About this book
The true extent of prokaryote diversity, encompassing the spectrum of variability among bacteria, remains unknown. Current research efforts focus on understanding why prokaryote diversification occurs, its underlying mechanisms, and its likely impact. The dynamic nature of the prokaryotic world, and continuing advances in the technological tools available make this an important area and hence this book will appeal to a wide variety of microbiologists.
Its coverage ranges from studies of prokaryotes in specialized environmental niches to broad examinations of prokaryote evolution and diversity, and the mechanisms underlying them. Topics include: bacteria of the gastrointestinal tract, unculturable organisms in the mouth and in the soil, organisms from extreme environments, the diversity of archaea and their phages, comparative genomics and the emergence of pathogens, the spread of genomic islands between clinical and environmental organisms, minimal genomes needed for life, horizontal gene transfer, phenotypic innovation, and patterns and extent of biodiversity.
Editors' Preface; 1. Microbial diversity in the era of genomics R. R. Colwell; 2. Patterns in prokaryotic biodiversity M. C. Horner-Devine, J. Green and B. J. M. Bohannan; 3. A putative RNA-interference-based immune system in prokaryotes: the epitome of prokaryotic genomic diversity E. V. Koonin, K. S. Maskarova, N. V. Grishin and Y. I. Wolf; 4. The significance of prokaryote diversity in the human gastointestinal tract H. J. Flint; 5. The genetics of phenoytpic innoation H. J. E. Beaumont, S. M. Gehrig, R. Kassen, C. G. Knight, J. Malone, A. J. Spiers and P. B. Rainey; 6. Minimal genomes required for life R. Gil, V. Perez-Brocal, A. Latorre and A. Moya; 7. Evolution of the core of genes V. Daubin and E. Lerat; 8. Biogeographical diversity of archael viruses K. M. Stedman, A. Clore and Y. Combet-Blanc; 9. Is there a link between Chlamydia and heart disease? L. A. Campbell and C.-C. Kuo; 10. Unculturable oral bacteria W. G. Wade; 11. Comparative genomics - what do such studies tell us about the emergence and spread of key pathogens? R. W. Titball and M. Duffield; 12. Spread of genomic islands between clinical and environmental strains J. Klockgether, O. N. Reva and B. Tummler; 13. Evolving gene clusters in soil bacteria A. Morningstar, W. H. Gaze, S. Tolba and E. M. H. Wellington; 14. Unusual micro-organisms from unusual habitats: hypersaline environments A. Ventosa; 15. Genomic islands and evolution of catabolic pathways S. Lacour, M. Gaillard and J. R. van der Meer; 16. Horizontal gene transfer and its role in the emergence of new phenotypes A. M. Osborn.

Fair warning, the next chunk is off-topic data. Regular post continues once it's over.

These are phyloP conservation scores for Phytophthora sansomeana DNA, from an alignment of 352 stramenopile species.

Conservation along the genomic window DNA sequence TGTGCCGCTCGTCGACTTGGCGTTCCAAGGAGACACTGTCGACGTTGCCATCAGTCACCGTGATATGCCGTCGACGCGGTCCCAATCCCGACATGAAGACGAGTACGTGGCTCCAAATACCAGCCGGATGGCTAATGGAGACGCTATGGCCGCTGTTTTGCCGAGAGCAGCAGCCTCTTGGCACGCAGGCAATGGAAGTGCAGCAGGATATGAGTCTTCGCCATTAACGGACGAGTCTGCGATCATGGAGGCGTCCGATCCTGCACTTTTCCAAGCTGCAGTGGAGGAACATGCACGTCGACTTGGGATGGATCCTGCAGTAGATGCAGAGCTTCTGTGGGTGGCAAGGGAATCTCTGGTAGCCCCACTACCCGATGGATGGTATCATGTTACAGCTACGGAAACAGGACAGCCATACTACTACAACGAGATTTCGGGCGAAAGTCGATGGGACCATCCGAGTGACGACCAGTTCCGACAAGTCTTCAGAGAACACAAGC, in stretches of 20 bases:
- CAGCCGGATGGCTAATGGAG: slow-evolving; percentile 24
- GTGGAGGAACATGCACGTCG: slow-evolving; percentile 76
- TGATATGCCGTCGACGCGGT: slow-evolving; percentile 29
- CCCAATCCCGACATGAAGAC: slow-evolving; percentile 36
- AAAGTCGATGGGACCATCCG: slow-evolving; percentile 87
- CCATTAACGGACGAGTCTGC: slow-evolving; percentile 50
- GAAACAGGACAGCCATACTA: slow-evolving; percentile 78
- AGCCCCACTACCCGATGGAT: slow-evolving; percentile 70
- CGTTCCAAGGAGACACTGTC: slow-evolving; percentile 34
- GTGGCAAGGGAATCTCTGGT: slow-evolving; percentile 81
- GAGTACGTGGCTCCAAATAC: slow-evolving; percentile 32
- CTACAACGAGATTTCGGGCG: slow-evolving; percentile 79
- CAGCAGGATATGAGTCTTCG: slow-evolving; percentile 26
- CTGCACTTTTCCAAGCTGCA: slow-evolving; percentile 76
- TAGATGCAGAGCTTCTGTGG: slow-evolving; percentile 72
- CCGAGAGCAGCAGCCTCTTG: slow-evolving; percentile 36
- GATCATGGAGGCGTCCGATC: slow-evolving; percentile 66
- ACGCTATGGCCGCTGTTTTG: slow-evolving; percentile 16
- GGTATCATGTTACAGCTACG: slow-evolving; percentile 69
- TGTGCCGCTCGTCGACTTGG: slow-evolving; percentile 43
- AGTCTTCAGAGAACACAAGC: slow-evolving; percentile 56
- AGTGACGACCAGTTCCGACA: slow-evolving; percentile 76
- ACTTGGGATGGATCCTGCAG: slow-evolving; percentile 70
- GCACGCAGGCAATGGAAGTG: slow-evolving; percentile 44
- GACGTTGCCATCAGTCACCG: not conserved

Niall A. Logan is Professor of Systematic Bacteriology in the School of Life Sciences, Glasgow Caledonian University, UK. Hilary M. Lappin-Scott is Professor of Environmental Microbiology in the School of Biosciences, University of Exeter, UK. Petra C.F. Oyston is Team Leader in Molecular Bacteriology at Porton Down, Salisbury, UK.